A great idea that I found at the Linux Mint forum.
Original post here!
I've been looking for a solution for this off and on for a long time - and now I found it
There's a handy little CLI tool called syndaemon that does this for you
Shuts off the touchpad when you type and enables it two seconds after the last keystroke
If you add -t you only disable tapping and scrolling, not mouse movement (Just for your info - mostly it's the movement you want to disable)
If you add -i 1 it's enabled after one second
To make syndaemon start automatically add the command to the "Startup Applications" (for Gnome)
Open the menu and type star and you see it
Click the add button and enter syndaemon -d and give it a name (Notouch perhaps?)
In KDE 4 (Gloria) it is Applications > System > System settings > the Advanced tab > Autostart
Click Add program and enter syndaemon -d
To make sure that it works you should enable SHMConfig
In all editions except main and KDE you have to install SHMConfig
gksudo gedit /etc/hal/fdi/policy/shmconfig.fdi
kdesudo kate /etc/hal/fdi/policy/shmconfig.fdi
This brings up an empty file
Add the following to that file
<?xml version="1.0" encoding="UTF-8"?> <deviceinfo version="0.2"> <device> <match key="input.x11_driver" string="synaptics"> <merge key="input.x11_options.SHMConfig" type="string">True</merge> </match> </device> </deviceinfo>
Save, close the file and reboot and you should be done
Note - for versions earlier than Felicia (Mint 6) this is added to xorg.conf
Option "SHMConfig" "true"
First of all, after writing my reply, I have to say thanks for giving us the information. The following may sound harsh, but I can assure you that I appreciate your work
So why do we use a policy just to end up starting up a daemon and editing the xorg.conf. hal policies are all about not having to edit the xorg.conf... In pre-hal ages, we simply added some options to xorg.conf and enjoyed ourselves. I know, it's for old versions, but what's wrong with Option "PalmDetect" in your xorg.conf?
I see the benefits of hal, but why should we do everything the hal way, especially when it's more complicated than the classic way?
If you insist on hal, you might want to try
<merge key="input.x11_options.PalmDetect" type="string">1</merge>
in a policy file.
Whatever you want to do with synaptics and an fdi policy, make sure to consult man synsptics.
Now you might say: "I can kill the daemon whenever I want."
How about sudo /etc/init.d/hal restart?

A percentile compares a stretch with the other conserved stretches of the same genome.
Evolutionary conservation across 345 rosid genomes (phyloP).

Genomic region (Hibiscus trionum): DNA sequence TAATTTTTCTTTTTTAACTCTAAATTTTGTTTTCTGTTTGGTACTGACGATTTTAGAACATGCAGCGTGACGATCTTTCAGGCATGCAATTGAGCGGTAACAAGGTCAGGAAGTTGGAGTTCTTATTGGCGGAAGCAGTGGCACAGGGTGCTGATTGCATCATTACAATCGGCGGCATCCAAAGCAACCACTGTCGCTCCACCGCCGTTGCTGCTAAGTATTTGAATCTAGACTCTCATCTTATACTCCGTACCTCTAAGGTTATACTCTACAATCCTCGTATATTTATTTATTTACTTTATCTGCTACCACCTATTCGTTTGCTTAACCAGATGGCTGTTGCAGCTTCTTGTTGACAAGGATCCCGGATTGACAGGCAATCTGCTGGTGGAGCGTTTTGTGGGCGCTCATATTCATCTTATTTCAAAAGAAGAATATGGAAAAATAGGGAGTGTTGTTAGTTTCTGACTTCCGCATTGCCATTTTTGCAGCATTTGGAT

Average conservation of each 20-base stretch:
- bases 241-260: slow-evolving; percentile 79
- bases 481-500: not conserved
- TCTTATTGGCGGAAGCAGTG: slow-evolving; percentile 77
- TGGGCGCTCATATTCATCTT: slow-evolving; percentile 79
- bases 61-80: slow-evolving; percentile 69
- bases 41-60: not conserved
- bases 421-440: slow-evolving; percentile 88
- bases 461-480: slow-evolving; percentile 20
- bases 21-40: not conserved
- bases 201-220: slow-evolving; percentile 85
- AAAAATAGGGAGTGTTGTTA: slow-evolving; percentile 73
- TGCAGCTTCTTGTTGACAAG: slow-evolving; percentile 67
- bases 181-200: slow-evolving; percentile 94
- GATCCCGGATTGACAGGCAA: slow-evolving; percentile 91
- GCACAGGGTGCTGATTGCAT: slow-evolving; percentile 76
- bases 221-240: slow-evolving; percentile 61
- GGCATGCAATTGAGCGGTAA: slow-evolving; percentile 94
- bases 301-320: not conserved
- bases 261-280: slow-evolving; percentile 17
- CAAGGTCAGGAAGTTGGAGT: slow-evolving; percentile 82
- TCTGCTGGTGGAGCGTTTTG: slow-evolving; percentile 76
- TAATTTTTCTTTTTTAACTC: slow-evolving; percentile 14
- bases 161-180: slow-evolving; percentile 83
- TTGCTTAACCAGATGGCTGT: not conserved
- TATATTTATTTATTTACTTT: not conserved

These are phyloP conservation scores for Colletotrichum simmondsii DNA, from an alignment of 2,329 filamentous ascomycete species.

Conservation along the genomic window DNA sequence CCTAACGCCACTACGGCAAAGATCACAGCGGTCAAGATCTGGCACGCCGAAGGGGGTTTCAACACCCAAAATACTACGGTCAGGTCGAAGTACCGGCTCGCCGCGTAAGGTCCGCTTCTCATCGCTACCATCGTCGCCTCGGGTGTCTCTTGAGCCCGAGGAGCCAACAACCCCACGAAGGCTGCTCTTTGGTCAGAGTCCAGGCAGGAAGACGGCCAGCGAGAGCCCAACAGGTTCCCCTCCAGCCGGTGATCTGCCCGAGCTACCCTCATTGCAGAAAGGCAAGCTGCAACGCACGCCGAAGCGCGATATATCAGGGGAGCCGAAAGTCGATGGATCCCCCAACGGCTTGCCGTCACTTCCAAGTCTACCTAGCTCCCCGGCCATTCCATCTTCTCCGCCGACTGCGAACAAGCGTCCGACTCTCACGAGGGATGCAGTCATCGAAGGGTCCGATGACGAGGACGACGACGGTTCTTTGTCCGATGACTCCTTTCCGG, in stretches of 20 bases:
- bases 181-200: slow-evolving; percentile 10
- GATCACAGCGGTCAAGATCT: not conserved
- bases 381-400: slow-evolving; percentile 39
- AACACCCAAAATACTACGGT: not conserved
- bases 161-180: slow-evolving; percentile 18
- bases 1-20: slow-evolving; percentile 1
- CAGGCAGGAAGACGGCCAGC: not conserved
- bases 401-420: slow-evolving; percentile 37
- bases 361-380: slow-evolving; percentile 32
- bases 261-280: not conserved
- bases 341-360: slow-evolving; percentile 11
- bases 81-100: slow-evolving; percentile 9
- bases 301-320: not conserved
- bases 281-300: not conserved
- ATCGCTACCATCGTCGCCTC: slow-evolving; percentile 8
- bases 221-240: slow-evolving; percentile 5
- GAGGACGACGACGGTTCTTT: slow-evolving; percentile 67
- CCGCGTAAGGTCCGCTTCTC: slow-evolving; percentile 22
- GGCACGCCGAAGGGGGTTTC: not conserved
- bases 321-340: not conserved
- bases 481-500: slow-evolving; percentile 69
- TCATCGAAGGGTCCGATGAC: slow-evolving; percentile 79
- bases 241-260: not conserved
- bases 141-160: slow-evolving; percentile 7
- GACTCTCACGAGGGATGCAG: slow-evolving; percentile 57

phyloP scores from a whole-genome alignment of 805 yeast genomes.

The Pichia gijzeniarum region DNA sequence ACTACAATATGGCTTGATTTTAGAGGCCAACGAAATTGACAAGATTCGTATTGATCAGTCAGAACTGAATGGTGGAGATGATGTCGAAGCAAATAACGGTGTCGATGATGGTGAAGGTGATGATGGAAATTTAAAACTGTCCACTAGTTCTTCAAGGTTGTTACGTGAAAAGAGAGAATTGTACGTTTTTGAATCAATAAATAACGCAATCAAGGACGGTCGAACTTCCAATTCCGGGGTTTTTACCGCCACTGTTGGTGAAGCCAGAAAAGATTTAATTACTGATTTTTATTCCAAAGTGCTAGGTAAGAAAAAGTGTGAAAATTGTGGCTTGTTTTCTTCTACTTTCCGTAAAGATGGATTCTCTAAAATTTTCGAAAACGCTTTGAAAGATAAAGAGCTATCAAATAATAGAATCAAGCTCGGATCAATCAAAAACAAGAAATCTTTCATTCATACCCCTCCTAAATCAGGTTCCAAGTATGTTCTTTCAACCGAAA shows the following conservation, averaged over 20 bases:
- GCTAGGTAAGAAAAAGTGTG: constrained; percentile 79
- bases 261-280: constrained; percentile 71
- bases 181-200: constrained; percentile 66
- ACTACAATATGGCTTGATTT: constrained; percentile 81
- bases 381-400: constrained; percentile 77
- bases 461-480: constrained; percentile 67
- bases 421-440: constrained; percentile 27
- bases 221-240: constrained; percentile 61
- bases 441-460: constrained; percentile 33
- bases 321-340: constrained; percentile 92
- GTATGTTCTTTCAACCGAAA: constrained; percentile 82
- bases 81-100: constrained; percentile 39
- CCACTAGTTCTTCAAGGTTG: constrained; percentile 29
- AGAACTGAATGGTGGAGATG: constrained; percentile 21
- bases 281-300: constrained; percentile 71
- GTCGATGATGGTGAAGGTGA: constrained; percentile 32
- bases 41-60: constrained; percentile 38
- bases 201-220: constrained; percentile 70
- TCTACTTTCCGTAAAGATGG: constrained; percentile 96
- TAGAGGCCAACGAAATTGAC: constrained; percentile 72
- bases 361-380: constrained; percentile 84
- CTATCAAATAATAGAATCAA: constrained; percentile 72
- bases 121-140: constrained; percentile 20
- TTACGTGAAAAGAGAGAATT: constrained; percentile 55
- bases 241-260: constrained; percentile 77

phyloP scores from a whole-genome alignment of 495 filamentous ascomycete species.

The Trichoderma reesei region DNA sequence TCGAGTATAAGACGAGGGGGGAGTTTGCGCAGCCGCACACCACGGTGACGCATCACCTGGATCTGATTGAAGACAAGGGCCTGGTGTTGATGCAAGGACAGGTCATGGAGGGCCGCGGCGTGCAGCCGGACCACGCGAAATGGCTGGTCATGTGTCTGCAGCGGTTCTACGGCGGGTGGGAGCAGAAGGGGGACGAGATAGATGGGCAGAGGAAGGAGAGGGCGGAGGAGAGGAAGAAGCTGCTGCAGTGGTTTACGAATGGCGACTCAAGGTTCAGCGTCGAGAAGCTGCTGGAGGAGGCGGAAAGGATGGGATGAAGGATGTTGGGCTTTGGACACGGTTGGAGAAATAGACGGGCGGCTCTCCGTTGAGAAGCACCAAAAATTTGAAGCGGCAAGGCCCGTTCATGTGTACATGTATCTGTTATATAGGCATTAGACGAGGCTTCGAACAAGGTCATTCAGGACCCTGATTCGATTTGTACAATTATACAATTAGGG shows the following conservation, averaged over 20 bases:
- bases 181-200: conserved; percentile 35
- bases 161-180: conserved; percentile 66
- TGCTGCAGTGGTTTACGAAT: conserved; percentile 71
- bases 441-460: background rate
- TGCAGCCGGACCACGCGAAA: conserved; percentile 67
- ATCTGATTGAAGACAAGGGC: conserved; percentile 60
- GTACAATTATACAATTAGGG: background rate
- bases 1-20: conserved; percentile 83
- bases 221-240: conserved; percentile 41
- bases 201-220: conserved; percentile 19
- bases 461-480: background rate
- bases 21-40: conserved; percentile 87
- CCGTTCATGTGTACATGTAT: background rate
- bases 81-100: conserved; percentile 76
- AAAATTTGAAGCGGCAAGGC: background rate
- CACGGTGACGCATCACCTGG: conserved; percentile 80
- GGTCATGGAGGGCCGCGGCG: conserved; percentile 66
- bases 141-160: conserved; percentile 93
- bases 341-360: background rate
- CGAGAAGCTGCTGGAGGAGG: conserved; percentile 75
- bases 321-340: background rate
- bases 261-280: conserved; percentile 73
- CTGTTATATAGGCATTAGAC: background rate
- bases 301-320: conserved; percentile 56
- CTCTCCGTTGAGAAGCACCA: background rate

EDIT: Ok the benefit of the daemon is obvious: It's running userspace and you don't need to be root to change it. In addition, I'm not sure wether there are per user hal policies or not. But on the other hand, we can enable SHMConfig to let the user decide, no matter what the policy says, don't we?
Last edited by Awebb (2009-08-24 22:38:21)
I'm so meta, even this acronym
I merely added
syndaemon -d &
to autostart.sh and it works fine...
I'm just glad I found it...
Last edited by Zwopper (2009-08-24 22:50:46)
I believe in the newer releases of ubuntu those xorg settings are ignored and you have to set it with hal. I usually go the syndeamon route as well, just haven't set it up again yet. Thanks for the reminder Zwopper
I say never be complete, I say stop being perfect, I say lets evolve, let the chips fall where they may.
I'm not having any luck with this. syndaemon generates the following errors. Time to check out some of the launchpad bugs in relation to this.
X Error of failed request: BadDevice, invalid or uninitialized input device Major opcode of failed request: 141 (XInputExtension) Minor opcode of failed request: 3 (X_OpenDevice) Serial number of failed request: 12 Current serial number in output stream: 12
I need to use something like
syndaemon -i 0.5 -S -d
to get things working.
Appears to be ok at this stage but will keep investigating.
i tried your method in addition to every possible way google search threw at me (enabling it through xorg, the new jaunty way through the hsl/policy/fdi way etc..) but nothing works.
I keep getting the following error:
"Cant access shared memory area. SHMConfig disabled?"
Even though i did do the hal xml thing
btw runing it on msi wind u-100 and crunch bang 9.04
thx in advance
syndaemon -d &
And il see if it suits me or if it needs any more tuning of the syndaemon.
Very very very neat - I was getting so anoyed about my touchpad!
Another problem bites the dust! *He he he*
Thx - I love you.
With love and gratitude -
No-Thing But Divine
Last edited by No-Thing (2012-09-14 00:54:48)
With love and gratitude - No-Thing But Divine
I am an orphan, alone; nevertheless I am found everywhere. I am one, but opposed to myself. I am youth and an old man at one and the same time. In woods and mountains I roam, but I am hidden in the innermost soul of man. I am mortal for everyone, yet I am not touched by the cycle of the aeons.
So yes, this is a pretty old thread, but the touchpad on my Lenovo S10-3 was driving me completely insane, and this solution solved it quite simply. I did not need to use the XML and the
syndaemon -d &
and the addition of the shmconfig.fdi file was all it took to start working. Awesome!
I post this because the instructions suggest that there is already an /etc/hal tree. On my Waldorf/Sid build there was no such directory. This makes me wonder if hal has been replaced with something else we should be using for this kind of thing?
Last edited by marmotBreath (2014-03-06 00:30:57)